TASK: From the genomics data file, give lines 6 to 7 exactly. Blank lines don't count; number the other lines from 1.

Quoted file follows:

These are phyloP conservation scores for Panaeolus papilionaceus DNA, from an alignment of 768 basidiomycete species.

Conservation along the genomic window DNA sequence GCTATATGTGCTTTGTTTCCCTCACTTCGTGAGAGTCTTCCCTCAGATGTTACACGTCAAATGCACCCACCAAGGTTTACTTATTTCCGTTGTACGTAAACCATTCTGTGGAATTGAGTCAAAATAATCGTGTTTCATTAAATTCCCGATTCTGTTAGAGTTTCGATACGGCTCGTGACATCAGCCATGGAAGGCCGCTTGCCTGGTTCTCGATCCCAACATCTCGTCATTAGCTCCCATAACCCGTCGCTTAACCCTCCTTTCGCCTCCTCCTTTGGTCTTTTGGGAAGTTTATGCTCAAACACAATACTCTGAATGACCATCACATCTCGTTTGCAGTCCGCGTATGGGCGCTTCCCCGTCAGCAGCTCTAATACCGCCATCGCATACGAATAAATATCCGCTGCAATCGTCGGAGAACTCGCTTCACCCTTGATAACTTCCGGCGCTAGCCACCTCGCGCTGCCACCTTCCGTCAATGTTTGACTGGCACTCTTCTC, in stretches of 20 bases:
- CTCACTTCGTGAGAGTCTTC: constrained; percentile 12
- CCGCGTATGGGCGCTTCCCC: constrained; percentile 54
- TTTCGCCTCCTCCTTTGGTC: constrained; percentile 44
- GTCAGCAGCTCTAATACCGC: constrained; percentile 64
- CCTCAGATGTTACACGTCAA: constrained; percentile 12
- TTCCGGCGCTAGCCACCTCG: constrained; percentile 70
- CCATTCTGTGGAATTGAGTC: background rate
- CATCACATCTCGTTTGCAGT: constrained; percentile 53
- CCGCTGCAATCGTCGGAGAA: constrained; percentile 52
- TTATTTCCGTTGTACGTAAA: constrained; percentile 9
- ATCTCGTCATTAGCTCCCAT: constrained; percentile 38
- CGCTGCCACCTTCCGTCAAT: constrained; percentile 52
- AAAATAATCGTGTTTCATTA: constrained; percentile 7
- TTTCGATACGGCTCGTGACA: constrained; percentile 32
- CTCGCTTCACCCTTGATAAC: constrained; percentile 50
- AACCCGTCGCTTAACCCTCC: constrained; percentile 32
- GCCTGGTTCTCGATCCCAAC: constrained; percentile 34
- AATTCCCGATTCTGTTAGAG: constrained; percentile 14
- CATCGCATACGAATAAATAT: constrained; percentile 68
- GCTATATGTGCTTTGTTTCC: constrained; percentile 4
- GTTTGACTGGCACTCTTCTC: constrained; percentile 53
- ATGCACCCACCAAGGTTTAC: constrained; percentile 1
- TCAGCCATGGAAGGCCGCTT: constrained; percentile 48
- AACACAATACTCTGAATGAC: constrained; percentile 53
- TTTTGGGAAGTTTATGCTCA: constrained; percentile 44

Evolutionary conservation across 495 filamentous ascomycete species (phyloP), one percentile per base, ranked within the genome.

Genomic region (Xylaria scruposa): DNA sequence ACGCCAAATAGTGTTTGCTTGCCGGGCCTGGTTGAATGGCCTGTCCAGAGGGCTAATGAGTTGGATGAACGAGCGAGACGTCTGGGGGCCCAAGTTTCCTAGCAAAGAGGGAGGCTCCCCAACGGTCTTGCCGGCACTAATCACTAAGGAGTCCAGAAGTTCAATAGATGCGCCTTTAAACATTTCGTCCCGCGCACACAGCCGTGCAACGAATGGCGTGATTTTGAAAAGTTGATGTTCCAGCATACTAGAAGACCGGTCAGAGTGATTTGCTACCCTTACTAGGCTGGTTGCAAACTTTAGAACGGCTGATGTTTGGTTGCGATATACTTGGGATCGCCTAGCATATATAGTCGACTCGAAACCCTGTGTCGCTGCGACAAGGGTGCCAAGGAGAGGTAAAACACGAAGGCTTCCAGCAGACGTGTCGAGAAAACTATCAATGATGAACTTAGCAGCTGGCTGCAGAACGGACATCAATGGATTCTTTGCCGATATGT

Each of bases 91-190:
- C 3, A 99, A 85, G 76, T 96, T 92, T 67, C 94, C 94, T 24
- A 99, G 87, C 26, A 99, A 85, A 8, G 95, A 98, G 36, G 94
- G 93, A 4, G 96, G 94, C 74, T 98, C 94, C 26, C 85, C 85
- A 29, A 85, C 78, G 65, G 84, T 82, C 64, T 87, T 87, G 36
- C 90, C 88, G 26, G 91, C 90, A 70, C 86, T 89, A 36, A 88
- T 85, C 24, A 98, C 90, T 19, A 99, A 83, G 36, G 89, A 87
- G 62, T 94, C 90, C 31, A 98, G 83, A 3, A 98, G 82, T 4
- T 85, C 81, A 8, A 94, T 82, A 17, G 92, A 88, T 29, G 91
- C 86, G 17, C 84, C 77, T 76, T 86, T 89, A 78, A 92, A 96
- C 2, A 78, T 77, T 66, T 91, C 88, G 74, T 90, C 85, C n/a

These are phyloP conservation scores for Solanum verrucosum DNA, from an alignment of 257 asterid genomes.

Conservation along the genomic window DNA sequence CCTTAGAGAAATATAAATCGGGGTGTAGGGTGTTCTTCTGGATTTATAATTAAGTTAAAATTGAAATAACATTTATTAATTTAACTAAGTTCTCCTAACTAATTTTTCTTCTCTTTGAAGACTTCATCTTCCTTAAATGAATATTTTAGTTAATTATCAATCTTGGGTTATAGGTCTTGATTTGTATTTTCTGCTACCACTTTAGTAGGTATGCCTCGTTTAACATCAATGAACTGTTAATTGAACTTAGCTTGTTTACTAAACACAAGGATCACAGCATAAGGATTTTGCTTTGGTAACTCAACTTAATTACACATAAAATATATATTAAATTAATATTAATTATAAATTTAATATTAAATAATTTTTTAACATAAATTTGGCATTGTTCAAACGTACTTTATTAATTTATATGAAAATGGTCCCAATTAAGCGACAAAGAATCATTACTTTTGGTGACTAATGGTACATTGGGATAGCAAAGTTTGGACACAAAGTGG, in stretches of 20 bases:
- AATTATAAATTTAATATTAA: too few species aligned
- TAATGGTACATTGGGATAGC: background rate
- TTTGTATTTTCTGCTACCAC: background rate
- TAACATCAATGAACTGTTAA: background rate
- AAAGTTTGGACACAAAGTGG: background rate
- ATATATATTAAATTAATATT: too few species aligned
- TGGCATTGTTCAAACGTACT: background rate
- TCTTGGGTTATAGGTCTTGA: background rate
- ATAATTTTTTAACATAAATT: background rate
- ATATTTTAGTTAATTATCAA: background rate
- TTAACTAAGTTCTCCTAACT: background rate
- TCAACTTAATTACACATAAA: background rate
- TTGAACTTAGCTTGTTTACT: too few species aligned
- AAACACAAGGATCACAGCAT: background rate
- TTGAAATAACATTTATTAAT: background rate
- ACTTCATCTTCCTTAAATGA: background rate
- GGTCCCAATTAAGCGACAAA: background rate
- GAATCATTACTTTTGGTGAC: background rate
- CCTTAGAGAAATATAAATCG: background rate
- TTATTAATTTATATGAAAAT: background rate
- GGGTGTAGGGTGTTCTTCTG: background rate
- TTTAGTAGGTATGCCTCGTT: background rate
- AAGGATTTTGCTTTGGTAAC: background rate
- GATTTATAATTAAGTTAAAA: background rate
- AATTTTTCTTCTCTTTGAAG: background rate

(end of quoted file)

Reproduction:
- GTCAGCAGCTCTAATACCGC: constrained; percentile 64
- CCTCAGATGTTACACGTCAA: constrained; percentile 12